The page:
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Flock: First Nations Stories Then and Now

Flock: First Nations Stories Then and Now

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Summary

Flock: First Nations Stories Then and Now, curated and introduced by award-winning author Ellen van Neerven, brings together twenty different short stories from First Nations writers. The collection features established writers including Alf Taylor, Tony Birch, Melissa Lucashenko and Tara June Winch, as well as rising stars like Cass Lynch, Adam Thompson and Mykaela Saunders. The stories explore numerous themes and subjects, including the Stolen Generations, inter-generational trauma, the bonds of brotherhood and family, connection to Country, spirituality, and more. Flock is a deeply moving and important collection that shares the power of First Nations storytelling across several generations of writers.

Contributors in this anthology include Tara June Winch, Herb Wharton, Archie Weller, Samuel Wagan Watson, Ellen van Neerven, Michael Torres, Adam Thompson, Jared Thomas, Alf Taylor, Melanie Saward, Mykaela Saunders, SJ Norman, Jasmin McGaughey, Cass Lynch, Melissa Lucashenko, Jeanine Leane, Gayle Kennedy, Jane Harrison, Tony Birch and Bryan Andy.

About the curator

Ellen van Neerven is an award-winning writer of Mununjali Yugambeh (South East Queensland) and Dutch heritage. Ellen’s first book, Heat and Light, was the recipient of the David Unaipon Award, the Dobbie Literary Award and the NSW Premier’s Literary Awards Indigenous Writers Prize. They have written two poetry collections: Comfort Food, which was shortlisted for the NSW Premier’s Literary Awards Kenneth Slessor Prize; and Throat, which was shortlisted for the Queensland Literary Awards and the Victorian Premier’s Literary Awards.

Questions for discussion

  1. In their introduction, Ellen van Neerven explains that the title Flock was inspired by contributor Jeanine Leane’s obituary for beloved Kuracca Kerry Reed-Gilbert, or Aunty KRG, who ‘like the kuracca, that is a sentinel bird – always watching over the rest of the mob, Aunty Kerry nurtured, encouraged and inspired a generation of writers’. In what ways did you find this sentiment reflected throughout the stories in this anthology?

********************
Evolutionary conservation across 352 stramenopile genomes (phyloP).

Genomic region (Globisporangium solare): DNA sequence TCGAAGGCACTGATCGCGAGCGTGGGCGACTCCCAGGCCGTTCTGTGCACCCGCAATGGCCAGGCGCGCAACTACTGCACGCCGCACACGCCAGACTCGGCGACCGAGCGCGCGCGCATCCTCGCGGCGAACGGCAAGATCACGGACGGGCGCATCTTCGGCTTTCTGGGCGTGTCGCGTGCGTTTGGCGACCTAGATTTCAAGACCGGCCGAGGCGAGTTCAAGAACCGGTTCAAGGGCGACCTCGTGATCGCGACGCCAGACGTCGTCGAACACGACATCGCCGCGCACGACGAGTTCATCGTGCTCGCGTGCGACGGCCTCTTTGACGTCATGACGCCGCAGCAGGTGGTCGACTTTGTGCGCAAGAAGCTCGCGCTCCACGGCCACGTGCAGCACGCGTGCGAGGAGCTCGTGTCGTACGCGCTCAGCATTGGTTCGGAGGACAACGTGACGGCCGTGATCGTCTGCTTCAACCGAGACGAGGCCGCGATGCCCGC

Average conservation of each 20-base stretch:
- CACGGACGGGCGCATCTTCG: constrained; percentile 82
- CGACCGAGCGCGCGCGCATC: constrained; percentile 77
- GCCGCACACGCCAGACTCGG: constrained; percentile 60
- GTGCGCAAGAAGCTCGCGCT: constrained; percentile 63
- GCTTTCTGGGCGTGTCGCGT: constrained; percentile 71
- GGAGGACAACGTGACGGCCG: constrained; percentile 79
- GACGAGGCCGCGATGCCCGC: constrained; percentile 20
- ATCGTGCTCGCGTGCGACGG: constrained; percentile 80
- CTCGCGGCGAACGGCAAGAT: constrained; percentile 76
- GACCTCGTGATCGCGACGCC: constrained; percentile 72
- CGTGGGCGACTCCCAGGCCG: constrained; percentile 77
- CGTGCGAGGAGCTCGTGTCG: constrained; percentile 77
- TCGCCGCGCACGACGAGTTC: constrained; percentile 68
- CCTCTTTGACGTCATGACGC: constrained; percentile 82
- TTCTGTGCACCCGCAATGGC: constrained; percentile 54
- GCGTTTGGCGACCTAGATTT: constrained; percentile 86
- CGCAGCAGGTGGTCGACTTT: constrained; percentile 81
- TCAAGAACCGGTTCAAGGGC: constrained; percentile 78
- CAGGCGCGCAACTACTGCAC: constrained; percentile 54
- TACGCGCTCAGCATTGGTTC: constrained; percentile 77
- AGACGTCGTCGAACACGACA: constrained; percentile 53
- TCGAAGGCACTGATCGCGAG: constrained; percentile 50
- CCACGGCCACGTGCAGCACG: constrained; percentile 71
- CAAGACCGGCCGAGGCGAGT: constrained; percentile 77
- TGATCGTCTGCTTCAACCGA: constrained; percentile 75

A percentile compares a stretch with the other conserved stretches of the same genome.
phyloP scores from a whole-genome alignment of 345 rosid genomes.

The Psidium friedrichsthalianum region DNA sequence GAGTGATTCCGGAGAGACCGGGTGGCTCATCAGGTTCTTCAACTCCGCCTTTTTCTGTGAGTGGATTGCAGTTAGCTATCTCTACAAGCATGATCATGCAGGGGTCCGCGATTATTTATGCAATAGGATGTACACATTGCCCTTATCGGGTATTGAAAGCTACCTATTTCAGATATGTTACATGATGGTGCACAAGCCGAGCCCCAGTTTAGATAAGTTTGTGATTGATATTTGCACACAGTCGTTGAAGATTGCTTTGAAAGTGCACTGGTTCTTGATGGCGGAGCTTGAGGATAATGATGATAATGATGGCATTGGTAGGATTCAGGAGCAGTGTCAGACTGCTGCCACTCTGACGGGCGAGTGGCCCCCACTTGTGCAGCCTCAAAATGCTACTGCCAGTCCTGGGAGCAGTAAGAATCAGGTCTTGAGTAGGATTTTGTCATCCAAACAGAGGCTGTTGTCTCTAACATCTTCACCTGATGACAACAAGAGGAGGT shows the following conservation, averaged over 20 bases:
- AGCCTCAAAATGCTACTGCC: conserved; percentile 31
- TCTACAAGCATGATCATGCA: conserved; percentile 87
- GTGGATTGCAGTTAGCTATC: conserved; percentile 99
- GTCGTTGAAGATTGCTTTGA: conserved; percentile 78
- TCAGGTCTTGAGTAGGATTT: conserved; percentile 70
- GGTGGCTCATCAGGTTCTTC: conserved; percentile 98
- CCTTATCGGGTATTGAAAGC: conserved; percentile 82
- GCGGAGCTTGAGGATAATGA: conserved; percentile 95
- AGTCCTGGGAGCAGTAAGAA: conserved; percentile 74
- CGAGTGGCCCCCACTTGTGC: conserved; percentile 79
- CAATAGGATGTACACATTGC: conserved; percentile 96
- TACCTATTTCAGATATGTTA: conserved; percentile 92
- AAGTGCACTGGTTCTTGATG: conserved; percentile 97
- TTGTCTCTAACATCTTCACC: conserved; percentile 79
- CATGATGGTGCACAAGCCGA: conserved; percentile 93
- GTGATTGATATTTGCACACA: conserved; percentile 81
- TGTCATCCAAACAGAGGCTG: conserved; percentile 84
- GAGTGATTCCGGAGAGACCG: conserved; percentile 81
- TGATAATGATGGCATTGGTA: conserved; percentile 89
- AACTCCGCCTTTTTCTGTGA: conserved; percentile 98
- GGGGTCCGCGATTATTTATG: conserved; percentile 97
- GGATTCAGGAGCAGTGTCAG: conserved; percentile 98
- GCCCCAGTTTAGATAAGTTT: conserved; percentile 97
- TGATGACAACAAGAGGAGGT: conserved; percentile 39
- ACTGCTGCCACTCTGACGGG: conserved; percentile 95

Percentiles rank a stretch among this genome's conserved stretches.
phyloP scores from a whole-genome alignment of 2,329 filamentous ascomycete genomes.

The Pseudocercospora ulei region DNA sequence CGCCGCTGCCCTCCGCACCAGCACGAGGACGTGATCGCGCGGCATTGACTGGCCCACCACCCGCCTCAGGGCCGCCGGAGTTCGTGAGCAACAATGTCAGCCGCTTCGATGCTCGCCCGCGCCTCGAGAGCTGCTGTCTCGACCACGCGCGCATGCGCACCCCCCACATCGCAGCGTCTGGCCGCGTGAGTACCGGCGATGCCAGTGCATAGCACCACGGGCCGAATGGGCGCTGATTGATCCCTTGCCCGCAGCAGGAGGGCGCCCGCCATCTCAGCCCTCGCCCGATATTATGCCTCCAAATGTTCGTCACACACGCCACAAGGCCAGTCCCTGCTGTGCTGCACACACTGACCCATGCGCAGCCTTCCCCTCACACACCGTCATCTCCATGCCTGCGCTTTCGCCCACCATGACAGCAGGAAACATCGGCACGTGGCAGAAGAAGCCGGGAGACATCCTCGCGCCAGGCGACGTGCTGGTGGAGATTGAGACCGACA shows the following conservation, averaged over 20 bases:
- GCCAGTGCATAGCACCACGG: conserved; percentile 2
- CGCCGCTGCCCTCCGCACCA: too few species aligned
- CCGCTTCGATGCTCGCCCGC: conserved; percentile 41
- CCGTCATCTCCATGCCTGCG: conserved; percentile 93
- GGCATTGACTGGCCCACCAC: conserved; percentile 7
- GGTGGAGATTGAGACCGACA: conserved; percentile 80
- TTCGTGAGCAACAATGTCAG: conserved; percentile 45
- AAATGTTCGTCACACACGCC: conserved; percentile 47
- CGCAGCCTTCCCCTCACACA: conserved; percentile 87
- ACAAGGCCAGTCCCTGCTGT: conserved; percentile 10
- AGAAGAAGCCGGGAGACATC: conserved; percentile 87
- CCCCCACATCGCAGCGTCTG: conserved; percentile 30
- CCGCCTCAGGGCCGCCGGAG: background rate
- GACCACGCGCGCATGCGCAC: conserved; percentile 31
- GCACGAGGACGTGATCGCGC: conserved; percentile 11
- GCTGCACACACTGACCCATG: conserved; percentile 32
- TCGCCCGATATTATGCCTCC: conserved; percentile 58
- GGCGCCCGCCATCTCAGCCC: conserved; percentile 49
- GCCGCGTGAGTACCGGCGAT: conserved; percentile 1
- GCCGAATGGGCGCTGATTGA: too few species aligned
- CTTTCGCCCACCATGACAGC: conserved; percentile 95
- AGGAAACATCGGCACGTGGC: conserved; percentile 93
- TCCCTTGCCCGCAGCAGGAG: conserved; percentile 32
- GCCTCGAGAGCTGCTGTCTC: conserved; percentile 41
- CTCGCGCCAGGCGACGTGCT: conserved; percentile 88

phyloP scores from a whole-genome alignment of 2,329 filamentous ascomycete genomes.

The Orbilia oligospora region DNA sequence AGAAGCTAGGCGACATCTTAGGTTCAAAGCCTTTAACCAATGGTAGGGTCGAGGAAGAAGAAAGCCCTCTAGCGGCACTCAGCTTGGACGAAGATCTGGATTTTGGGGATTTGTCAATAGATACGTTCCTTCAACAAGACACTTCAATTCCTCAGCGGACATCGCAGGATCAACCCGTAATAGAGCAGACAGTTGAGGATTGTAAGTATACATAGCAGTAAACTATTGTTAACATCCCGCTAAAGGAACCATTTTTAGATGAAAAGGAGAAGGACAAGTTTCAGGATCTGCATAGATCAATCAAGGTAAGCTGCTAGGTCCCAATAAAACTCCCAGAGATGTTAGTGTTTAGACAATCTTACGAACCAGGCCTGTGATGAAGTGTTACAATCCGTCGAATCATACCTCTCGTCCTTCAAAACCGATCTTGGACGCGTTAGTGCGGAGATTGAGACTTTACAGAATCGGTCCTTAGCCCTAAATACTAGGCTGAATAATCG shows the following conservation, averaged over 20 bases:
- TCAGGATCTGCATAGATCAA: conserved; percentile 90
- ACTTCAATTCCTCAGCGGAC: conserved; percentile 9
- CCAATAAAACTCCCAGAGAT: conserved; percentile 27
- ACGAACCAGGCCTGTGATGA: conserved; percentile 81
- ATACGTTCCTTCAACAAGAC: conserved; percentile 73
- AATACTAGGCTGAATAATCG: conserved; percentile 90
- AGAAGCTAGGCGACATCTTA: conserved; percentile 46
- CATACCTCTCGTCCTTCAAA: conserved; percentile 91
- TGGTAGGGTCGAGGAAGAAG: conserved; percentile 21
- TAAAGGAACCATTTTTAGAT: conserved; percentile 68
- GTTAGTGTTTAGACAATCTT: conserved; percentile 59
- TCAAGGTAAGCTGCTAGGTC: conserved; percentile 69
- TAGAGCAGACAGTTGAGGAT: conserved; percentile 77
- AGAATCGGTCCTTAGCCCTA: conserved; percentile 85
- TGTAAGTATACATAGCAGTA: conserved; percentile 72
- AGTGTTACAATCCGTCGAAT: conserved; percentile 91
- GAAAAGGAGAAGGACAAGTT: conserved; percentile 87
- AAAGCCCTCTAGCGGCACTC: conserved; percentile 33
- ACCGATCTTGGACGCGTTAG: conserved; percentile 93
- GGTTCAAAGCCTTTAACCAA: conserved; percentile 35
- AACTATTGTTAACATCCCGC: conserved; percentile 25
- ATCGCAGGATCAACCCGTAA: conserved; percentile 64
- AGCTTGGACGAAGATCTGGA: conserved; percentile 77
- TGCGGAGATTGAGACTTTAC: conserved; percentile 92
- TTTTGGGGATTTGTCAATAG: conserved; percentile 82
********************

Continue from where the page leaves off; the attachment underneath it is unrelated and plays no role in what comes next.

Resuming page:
2. The stories span a publication period of 25 years. Based on the stories presented here, how do you think the experience of First Nations people has changed in those years?
  3. Although wide-ranging across themes, generations, geographies and genres, Flock is a cohesive collection. Why do you think that’s the case?
  4. Many of the stories talk about the Stolen Generations. How have these stories affected your understanding of trauma and inter-generational trauma?
  5. In ‘Cloud Busting’ by Tara June Winch, the main character recounts a story of hope. What do you think she is saying about the friendship between her mum and Samuel the travelling salesman?
  6. Archie Weller’s ‘Shadows on the Wall’ and Samuel Wagan Watson’s ‘The Release’ both speak to the bond of brotherhood. In what ways are they similar, and in what ways are they different, in their telling?
  7. ‘Each City’ by Ellen van Neerven is set in a futuristic Australia with a more inclusive understanding of sexuality. However, First Nations peoples are segregated into different cities, and activists like the main character are in danger of being incarcerated. What do you think this story is saying about the current experiences of First Nations people in Australia?
  8. Many stories talk of the past and current treatment of First Nations peoples. What do you think the authors are saying in the stories ‘Honey’ by Adam Thompson and ‘Galah’ by Melanie Saward?
  9. In ‘Split’, Cass Lynch reimagines Boorloo/Perth existing as its current self and past self pre-colonisation. As the story progresses, the Swan River becomes once again the Ancient River, the Bilya. What is the significance of the story’s title, and what do you think is explored in this piece?

If you liked this book you may also like …

God, the Devil and Me by Alf Taylor, Magabala Books, 2021

maar bidi: next generation black writing, ed. Linda Martin and Elfie Shiosaki, Magabala Books, 2020

Where the Fruit Falls by Karen Wyld, UWA Publishing, 2020

Meet Me at the Intersection, ed. Rebecca Lim and Ambelin Kwaymullina, Fremantle Press, 2018

Further reading …

Born Into This by Adam Thompson, University of Queensland Press, 2021

Dark as Last Night by Tony Birch, University of Queensland Press, 2021

Permafrost by SJ Norman, University of Queensland Press, 2021

Fire Front, ed. Alison Whittaker, University of Queensland Press, 2020

Throat by Ellen van Neerven, University of Queensland Press, 2020

Too Much Lip by Melissa Lucashenko, University of Queensland Press, 2018

The Visitors by Jane Harrison, Currency Press, 2021

The Yield by Tara June Winch, Penguin Books Australia, 2019

Walk Back Over by Jeanine Leane, Cordite Books, 2018

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